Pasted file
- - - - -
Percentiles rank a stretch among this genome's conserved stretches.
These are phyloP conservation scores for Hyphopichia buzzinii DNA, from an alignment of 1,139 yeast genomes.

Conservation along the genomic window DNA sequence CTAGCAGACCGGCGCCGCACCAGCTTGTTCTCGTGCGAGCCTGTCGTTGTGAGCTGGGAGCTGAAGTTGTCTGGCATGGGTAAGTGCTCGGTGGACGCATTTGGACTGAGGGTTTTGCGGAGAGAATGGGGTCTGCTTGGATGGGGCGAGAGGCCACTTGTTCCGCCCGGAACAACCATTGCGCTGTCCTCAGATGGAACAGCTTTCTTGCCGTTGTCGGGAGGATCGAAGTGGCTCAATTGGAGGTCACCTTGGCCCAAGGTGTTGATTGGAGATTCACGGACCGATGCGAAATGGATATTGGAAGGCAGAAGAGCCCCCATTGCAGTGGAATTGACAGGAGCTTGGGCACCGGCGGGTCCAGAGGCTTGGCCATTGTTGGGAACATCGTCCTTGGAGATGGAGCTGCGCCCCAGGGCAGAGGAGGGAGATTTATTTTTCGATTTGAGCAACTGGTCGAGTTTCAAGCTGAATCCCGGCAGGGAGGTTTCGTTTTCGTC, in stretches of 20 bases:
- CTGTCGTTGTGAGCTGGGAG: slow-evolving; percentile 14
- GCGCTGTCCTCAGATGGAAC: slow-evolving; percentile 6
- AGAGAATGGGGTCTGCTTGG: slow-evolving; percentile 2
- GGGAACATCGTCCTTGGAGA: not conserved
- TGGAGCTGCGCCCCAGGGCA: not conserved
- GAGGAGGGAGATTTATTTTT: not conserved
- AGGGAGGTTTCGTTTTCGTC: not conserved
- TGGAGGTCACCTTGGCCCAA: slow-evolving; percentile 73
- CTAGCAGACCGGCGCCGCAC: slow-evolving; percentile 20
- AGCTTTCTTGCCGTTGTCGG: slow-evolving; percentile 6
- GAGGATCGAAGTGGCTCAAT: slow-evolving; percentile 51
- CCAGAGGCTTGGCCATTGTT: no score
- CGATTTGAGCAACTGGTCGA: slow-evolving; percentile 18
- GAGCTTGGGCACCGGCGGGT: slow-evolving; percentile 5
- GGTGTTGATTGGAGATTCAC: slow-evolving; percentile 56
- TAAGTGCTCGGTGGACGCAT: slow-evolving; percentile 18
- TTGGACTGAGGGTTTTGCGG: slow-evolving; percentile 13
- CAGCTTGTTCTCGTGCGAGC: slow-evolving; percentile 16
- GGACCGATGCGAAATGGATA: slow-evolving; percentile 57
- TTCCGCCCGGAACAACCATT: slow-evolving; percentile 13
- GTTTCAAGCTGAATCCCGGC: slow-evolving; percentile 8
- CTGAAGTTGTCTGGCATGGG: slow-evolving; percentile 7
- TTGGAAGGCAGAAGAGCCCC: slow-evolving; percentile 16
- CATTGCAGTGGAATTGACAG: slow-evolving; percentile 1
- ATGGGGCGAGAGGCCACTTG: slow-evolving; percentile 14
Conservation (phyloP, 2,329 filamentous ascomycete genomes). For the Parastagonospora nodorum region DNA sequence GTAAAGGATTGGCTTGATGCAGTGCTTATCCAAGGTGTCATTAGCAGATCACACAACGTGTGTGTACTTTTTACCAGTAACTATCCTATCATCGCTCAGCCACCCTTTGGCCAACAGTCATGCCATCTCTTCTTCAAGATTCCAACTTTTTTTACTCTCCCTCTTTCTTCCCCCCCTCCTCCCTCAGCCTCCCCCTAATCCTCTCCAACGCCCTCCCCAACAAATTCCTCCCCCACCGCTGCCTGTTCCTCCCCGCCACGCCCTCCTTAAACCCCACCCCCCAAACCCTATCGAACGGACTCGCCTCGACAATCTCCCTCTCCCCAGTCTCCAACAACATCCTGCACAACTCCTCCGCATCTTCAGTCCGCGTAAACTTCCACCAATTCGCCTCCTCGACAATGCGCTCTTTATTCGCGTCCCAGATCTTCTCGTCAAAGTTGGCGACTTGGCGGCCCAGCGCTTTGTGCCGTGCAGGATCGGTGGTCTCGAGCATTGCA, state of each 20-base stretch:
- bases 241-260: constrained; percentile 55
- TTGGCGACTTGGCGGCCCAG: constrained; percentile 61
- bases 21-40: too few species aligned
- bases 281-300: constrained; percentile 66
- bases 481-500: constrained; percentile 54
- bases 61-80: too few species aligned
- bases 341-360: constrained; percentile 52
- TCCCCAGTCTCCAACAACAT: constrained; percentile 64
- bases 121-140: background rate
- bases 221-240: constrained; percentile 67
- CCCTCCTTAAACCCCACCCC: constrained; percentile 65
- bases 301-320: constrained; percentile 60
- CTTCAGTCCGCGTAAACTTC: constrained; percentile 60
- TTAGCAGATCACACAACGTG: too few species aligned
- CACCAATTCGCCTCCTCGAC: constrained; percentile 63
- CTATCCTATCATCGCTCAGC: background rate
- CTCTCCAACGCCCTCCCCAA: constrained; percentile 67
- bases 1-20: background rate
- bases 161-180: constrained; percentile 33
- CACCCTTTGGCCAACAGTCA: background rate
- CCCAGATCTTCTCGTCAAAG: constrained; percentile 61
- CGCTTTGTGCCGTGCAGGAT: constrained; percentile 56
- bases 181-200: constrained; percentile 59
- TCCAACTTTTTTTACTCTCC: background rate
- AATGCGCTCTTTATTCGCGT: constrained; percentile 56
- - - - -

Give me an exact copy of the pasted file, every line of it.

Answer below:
Percentiles rank a stretch among this genome's conserved stretches.
These are phyloP conservation scores for Hyphopichia buzzinii DNA, from an alignment of 1,139 yeast genomes.

Conservation along the genomic window DNA sequence CTAGCAGACCGGCGCCGCACCAGCTTGTTCTCGTGCGAGCCTGTCGTTGTGAGCTGGGAGCTGAAGTTGTCTGGCATGGGTAAGTGCTCGGTGGACGCATTTGGACTGAGGGTTTTGCGGAGAGAATGGGGTCTGCTTGGATGGGGCGAGAGGCCACTTGTTCCGCCCGGAACAACCATTGCGCTGTCCTCAGATGGAACAGCTTTCTTGCCGTTGTCGGGAGGATCGAAGTGGCTCAATTGGAGGTCACCTTGGCCCAAGGTGTTGATTGGAGATTCACGGACCGATGCGAAATGGATATTGGAAGGCAGAAGAGCCCCCATTGCAGTGGAATTGACAGGAGCTTGGGCACCGGCGGGTCCAGAGGCTTGGCCATTGTTGGGAACATCGTCCTTGGAGATGGAGCTGCGCCCCAGGGCAGAGGAGGGAGATTTATTTTTCGATTTGAGCAACTGGTCGAGTTTCAAGCTGAATCCCGGCAGGGAGGTTTCGTTTTCGTC, in stretches of 20 bases:
- CTGTCGTTGTGAGCTGGGAG: slow-evolving; percentile 14
- GCGCTGTCCTCAGATGGAAC: slow-evolving; percentile 6
- AGAGAATGGGGTCTGCTTGG: slow-evolving; percentile 2
- GGGAACATCGTCCTTGGAGA: not conserved
- TGGAGCTGCGCCCCAGGGCA: not conserved
- GAGGAGGGAGATTTATTTTT: not conserved
- AGGGAGGTTTCGTTTTCGTC: not conserved
- TGGAGGTCACCTTGGCCCAA: slow-evolving; percentile 73
- CTAGCAGACCGGCGCCGCAC: slow-evolving; percentile 20
- AGCTTTCTTGCCGTTGTCGG: slow-evolving; percentile 6
- GAGGATCGAAGTGGCTCAAT: slow-evolving; percentile 51
- CCAGAGGCTTGGCCATTGTT: no score
- CGATTTGAGCAACTGGTCGA: slow-evolving; percentile 18
- GAGCTTGGGCACCGGCGGGT: slow-evolving; percentile 5
- GGTGTTGATTGGAGATTCAC: slow-evolving; percentile 56
- TAAGTGCTCGGTGGACGCAT: slow-evolving; percentile 18
- TTGGACTGAGGGTTTTGCGG: slow-evolving; percentile 13
- CAGCTTGTTCTCGTGCGAGC: slow-evolving; percentile 16
- GGACCGATGCGAAATGGATA: slow-evolving; percentile 57
- TTCCGCCCGGAACAACCATT: slow-evolving; percentile 13
- GTTTCAAGCTGAATCCCGGC: slow-evolving; percentile 8
- CTGAAGTTGTCTGGCATGGG: slow-evolving; percentile 7
- TTGGAAGGCAGAAGAGCCCC: slow-evolving; percentile 16
- CATTGCAGTGGAATTGACAG: slow-evolving; percentile 1
- ATGGGGCGAGAGGCCACTTG: slow-evolving; percentile 14
Conservation (phyloP, 2,329 filamentous ascomycete genomes). For the Parastagonospora nodorum region DNA sequence GTAAAGGATTGGCTTGATGCAGTGCTTATCCAAGGTGTCATTAGCAGATCACACAACGTGTGTGTACTTTTTACCAGTAACTATCCTATCATCGCTCAGCCACCCTTTGGCCAACAGTCATGCCATCTCTTCTTCAAGATTCCAACTTTTTTTACTCTCCCTCTTTCTTCCCCCCCTCCTCCCTCAGCCTCCCCCTAATCCTCTCCAACGCCCTCCCCAACAAATTCCTCCCCCACCGCTGCCTGTTCCTCCCCGCCACGCCCTCCTTAAACCCCACCCCCCAAACCCTATCGAACGGACTCGCCTCGACAATCTCCCTCTCCCCAGTCTCCAACAACATCCTGCACAACTCCTCCGCATCTTCAGTCCGCGTAAACTTCCACCAATTCGCCTCCTCGACAATGCGCTCTTTATTCGCGTCCCAGATCTTCTCGTCAAAGTTGGCGACTTGGCGGCCCAGCGCTTTGTGCCGTGCAGGATCGGTGGTCTCGAGCATTGCA, state of each 20-base stretch:
- bases 241-260: constrained; percentile 55
- TTGGCGACTTGGCGGCCCAG: constrained; percentile 61
- bases 21-40: too few species aligned
- bases 281-300: constrained; percentile 66
- bases 481-500: constrained; percentile 54
- bases 61-80: too few species aligned
- bases 341-360: constrained; percentile 52
- TCCCCAGTCTCCAACAACAT: constrained; percentile 64
- bases 121-140: background rate
- bases 221-240: constrained; percentile 67
- CCCTCCTTAAACCCCACCCC: constrained; percentile 65
- bases 301-320: constrained; percentile 60
- CTTCAGTCCGCGTAAACTTC: constrained; percentile 60
- TTAGCAGATCACACAACGTG: too few species aligned
- CACCAATTCGCCTCCTCGAC: constrained; percentile 63
- CTATCCTATCATCGCTCAGC: background rate
- CTCTCCAACGCCCTCCCCAA: constrained; percentile 67
- bases 1-20: background rate
- bases 161-180: constrained; percentile 33
- CACCCTTTGGCCAACAGTCA: background rate
- CCCAGATCTTCTCGTCAAAG: constrained; percentile 61
- CGCTTTGTGCCGTGCAGGAT: constrained; percentile 56
- bases 181-200: constrained; percentile 59
- TCCAACTTTTTTTACTCTCC: background rate
- AATGCGCTCTTTATTCGCGT: constrained; percentile 56